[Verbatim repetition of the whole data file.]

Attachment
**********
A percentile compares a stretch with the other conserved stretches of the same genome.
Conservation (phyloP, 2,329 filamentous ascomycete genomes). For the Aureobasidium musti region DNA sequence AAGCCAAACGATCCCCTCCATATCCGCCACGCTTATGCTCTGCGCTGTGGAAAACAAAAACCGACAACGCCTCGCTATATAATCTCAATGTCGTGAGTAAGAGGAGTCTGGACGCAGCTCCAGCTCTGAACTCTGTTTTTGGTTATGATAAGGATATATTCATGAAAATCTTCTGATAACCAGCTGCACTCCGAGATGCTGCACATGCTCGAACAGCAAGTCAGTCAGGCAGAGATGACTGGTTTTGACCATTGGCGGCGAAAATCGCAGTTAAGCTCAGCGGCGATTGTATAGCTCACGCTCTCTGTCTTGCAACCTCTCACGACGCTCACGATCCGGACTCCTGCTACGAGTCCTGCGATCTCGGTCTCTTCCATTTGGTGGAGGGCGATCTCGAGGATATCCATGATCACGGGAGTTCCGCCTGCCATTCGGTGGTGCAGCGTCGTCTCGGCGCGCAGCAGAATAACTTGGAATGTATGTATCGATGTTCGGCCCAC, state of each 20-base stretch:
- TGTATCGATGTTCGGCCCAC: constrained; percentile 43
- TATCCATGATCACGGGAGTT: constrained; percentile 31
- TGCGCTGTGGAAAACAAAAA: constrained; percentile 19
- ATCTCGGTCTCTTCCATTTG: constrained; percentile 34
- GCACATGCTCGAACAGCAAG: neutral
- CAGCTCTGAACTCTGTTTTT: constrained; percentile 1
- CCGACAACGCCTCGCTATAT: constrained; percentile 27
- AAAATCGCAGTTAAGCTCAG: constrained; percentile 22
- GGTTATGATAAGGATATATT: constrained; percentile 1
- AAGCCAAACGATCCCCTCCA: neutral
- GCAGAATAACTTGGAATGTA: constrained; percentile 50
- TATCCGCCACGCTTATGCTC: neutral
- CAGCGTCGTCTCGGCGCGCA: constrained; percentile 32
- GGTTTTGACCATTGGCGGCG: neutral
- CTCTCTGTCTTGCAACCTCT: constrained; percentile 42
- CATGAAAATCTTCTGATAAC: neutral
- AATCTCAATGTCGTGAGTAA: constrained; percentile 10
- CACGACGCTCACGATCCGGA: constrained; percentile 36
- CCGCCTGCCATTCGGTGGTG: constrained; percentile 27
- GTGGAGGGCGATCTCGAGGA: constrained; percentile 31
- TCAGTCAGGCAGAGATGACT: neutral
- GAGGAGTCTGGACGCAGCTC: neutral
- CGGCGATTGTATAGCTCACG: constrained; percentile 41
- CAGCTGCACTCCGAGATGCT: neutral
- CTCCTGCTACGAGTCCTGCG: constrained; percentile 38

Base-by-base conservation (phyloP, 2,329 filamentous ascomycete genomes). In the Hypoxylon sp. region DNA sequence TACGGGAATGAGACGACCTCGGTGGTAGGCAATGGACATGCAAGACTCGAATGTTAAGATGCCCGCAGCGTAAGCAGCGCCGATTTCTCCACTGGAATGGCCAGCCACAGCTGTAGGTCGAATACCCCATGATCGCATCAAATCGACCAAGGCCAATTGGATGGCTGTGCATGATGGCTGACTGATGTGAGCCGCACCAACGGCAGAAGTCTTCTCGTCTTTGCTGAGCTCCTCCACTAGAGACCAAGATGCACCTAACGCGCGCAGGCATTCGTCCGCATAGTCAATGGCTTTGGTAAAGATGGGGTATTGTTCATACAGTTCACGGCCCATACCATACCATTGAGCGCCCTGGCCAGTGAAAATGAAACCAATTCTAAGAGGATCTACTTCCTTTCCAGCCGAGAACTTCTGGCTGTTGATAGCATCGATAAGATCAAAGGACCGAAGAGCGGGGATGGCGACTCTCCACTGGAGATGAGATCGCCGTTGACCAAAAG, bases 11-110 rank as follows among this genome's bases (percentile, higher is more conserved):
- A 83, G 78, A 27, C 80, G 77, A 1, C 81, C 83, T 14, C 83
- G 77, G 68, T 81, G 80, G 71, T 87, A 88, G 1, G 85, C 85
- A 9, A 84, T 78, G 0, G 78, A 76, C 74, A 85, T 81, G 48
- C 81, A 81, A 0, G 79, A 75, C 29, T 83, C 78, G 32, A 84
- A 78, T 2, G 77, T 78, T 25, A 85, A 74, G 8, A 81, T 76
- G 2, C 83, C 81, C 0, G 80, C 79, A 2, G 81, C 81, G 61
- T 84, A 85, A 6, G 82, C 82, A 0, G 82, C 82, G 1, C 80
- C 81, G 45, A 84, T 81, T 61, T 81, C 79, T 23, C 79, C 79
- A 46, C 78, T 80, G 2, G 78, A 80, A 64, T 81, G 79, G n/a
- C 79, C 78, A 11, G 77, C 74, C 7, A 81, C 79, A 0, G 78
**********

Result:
A percentile compares a stretch with the other conserved stretches of the same genome.
Conservation (phyloP, 2,329 filamentous ascomycete genomes). For the Aureobasidium musti region DNA sequence AAGCCAAACGATCCCCTCCATATCCGCCACGCTTATGCTCTGCGCTGTGGAAAACAAAAACCGACAACGCCTCGCTATATAATCTCAATGTCGTGAGTAAGAGGAGTCTGGACGCAGCTCCAGCTCTGAACTCTGTTTTTGGTTATGATAAGGATATATTCATGAAAATCTTCTGATAACCAGCTGCACTCCGAGATGCTGCACATGCTCGAACAGCAAGTCAGTCAGGCAGAGATGACTGGTTTTGACCATTGGCGGCGAAAATCGCAGTTAAGCTCAGCGGCGATTGTATAGCTCACGCTCTCTGTCTTGCAACCTCTCACGACGCTCACGATCCGGACTCCTGCTACGAGTCCTGCGATCTCGGTCTCTTCCATTTGGTGGAGGGCGATCTCGAGGATATCCATGATCACGGGAGTTCCGCCTGCCATTCGGTGGTGCAGCGTCGTCTCGGCGCGCAGCAGAATAACTTGGAATGTATGTATCGATGTTCGGCCCAC, state of each 20-base stretch:
- TGTATCGATGTTCGGCCCAC: constrained; percentile 43
- TATCCATGATCACGGGAGTT: constrained; percentile 31
- TGCGCTGTGGAAAACAAAAA: constrained; percentile 19
- ATCTCGGTCTCTTCCATTTG: constrained; percentile 34
- GCACATGCTCGAACAGCAAG: neutral
- CAGCTCTGAACTCTGTTTTT: constrained; percentile 1
- CCGACAACGCCTCGCTATAT: constrained; percentile 27
- AAAATCGCAGTTAAGCTCAG: constrained; percentile 22
- GGTTATGATAAGGATATATT: constrained; percentile 1
- AAGCCAAACGATCCCCTCCA: neutral
- GCAGAATAACTTGGAATGTA: constrained; percentile 50
- TATCCGCCACGCTTATGCTC: neutral
- CAGCGTCGTCTCGGCGCGCA: constrained; percentile 32
- GGTTTTGACCATTGGCGGCG: neutral
- CTCTCTGTCTTGCAACCTCT: constrained; percentile 42
- CATGAAAATCTTCTGATAAC: neutral
- AATCTCAATGTCGTGAGTAA: constrained; percentile 10
- CACGACGCTCACGATCCGGA: constrained; percentile 36
- CCGCCTGCCATTCGGTGGTG: constrained; percentile 27
- GTGGAGGGCGATCTCGAGGA: constrained; percentile 31
- TCAGTCAGGCAGAGATGACT: neutral
- GAGGAGTCTGGACGCAGCTC: neutral
- CGGCGATTGTATAGCTCACG: constrained; percentile 41
- CAGCTGCACTCCGAGATGCT: neutral
- CTCCTGCTACGAGTCCTGCG: constrained; percentile 38

Base-by-base conservation (phyloP, 2,329 filamentous ascomycete genomes). In the Hypoxylon sp. region DNA sequence TACGGGAATGAGACGACCTCGGTGGTAGGCAATGGACATGCAAGACTCGAATGTTAAGATGCCCGCAGCGTAAGCAGCGCCGATTTCTCCACTGGAATGGCCAGCCACAGCTGTAGGTCGAATACCCCATGATCGCATCAAATCGACCAAGGCCAATTGGATGGCTGTGCATGATGGCTGACTGATGTGAGCCGCACCAACGGCAGAAGTCTTCTCGTCTTTGCTGAGCTCCTCCACTAGAGACCAAGATGCACCTAACGCGCGCAGGCATTCGTCCGCATAGTCAATGGCTTTGGTAAAGATGGGGTATTGTTCATACAGTTCACGGCCCATACCATACCATTGAGCGCCCTGGCCAGTGAAAATGAAACCAATTCTAAGAGGATCTACTTCCTTTCCAGCCGAGAACTTCTGGCTGTTGATAGCATCGATAAGATCAAAGGACCGAAGAGCGGGGATGGCGACTCTCCACTGGAGATGAGATCGCCGTTGACCAAAAG, bases 11-110 rank as follows among this genome's bases (percentile, higher is more conserved):
- A 83, G 78, A 27, C 80, G 77, A 1, C 81, C 83, T 14, C 83
- G 77, G 68, T 81, G 80, G 71, T 87, A 88, G 1, G 85, C 85
- A 9, A 84, T 78, G 0, G 78, A 76, C 74, A 85, T 81, G 48
- C 81, A 81, A 0, G 79, A 75, C 29, T 83, C 78, G 32, A 84
- A 78, T 2, G 77, T 78, T 25, A 85, A 74, G 8, A 81, T 76
- G 2, C 83, C 81, C 0, G 80, C 79, A 2, G 81, C 81, G 61
- T 84, A 85, A 6, G 82, C 82, A 0, G 82, C 82, G 1, C 80
- C 81, G 45, A 84, T 81, T 61, T 81, C 79, T 23, C 79, C 79
- A 46, C 78, T 80, G 2, G 78, A 80, A 64, T 81, G 79, G n/a
- C 79, C 78, A 11, G 77, C 74, C 7, A 81, C 79, A 0, G 78